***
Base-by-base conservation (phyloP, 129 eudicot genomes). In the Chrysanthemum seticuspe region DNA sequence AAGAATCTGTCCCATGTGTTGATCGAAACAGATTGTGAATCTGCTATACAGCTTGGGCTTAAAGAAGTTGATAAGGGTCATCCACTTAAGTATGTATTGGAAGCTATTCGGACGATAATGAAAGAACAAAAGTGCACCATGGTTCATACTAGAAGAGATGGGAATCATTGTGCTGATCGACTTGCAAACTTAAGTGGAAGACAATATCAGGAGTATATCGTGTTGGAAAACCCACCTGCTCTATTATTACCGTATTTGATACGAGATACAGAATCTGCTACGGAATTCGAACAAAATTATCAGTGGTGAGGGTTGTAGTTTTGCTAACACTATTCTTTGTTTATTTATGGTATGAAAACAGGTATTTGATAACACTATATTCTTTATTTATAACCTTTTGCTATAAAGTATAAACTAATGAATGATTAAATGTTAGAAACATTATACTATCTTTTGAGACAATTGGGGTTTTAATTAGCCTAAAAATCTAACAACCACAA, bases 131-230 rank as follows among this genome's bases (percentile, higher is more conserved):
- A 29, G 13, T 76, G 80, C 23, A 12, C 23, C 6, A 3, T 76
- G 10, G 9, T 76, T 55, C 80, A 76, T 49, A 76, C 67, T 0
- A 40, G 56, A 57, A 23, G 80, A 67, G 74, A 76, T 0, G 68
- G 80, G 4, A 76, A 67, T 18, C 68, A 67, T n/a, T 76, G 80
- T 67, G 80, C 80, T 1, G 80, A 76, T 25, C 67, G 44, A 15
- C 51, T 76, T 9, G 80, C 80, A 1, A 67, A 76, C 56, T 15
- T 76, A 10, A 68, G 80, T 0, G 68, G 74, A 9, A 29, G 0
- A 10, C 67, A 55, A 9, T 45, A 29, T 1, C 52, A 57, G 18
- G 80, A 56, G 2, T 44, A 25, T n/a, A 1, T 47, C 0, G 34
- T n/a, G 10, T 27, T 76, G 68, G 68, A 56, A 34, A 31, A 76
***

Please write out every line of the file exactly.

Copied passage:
Base-by-base conservation (phyloP, 129 eudicot genomes). In the Chrysanthemum seticuspe region DNA sequence AAGAATCTGTCCCATGTGTTGATCGAAACAGATTGTGAATCTGCTATACAGCTTGGGCTTAAAGAAGTTGATAAGGGTCATCCACTTAAGTATGTATTGGAAGCTATTCGGACGATAATGAAAGAACAAAAGTGCACCATGGTTCATACTAGAAGAGATGGGAATCATTGTGCTGATCGACTTGCAAACTTAAGTGGAAGACAATATCAGGAGTATATCGTGTTGGAAAACCCACCTGCTCTATTATTACCGTATTTGATACGAGATACAGAATCTGCTACGGAATTCGAACAAAATTATCAGTGGTGAGGGTTGTAGTTTTGCTAACACTATTCTTTGTTTATTTATGGTATGAAAACAGGTATTTGATAACACTATATTCTTTATTTATAACCTTTTGCTATAAAGTATAAACTAATGAATGATTAAATGTTAGAAACATTATACTATCTTTTGAGACAATTGGGGTTTTAATTAGCCTAAAAATCTAACAACCACAA, bases 131-230 rank as follows among this genome's bases (percentile, higher is more conserved):
- A 29, G 13, T 76, G 80, C 23, A 12, C 23, C 6, A 3, T 76
- G 10, G 9, T 76, T 55, C 80, A 76, T 49, A 76, C 67, T 0
- A 40, G 56, A 57, A 23, G 80, A 67, G 74, A 76, T 0, G 68
- G 80, G 4, A 76, A 67, T 18, C 68, A 67, T n/a, T 76, G 80
- T 67, G 80, C 80, T 1, G 80, A 76, T 25, C 67, G 44, A 15
- C 51, T 76, T 9, G 80, C 80, A 1, A 67, A 76, C 56, T 15
- T 76, A 10, A 68, G 80, T 0, G 68, G 74, A 9, A 29, G 0
- A 10, C 67, A 55, A 9, T 45, A 29, T 1, C 52, A 57, G 18
- G 80, A 56, G 2, T 44, A 25, T n/a, A 1, T 47, C 0, G 34
- T n/a, G 10, T 27, T 76, G 68, G 68, A 56, A 34, A 31, A 76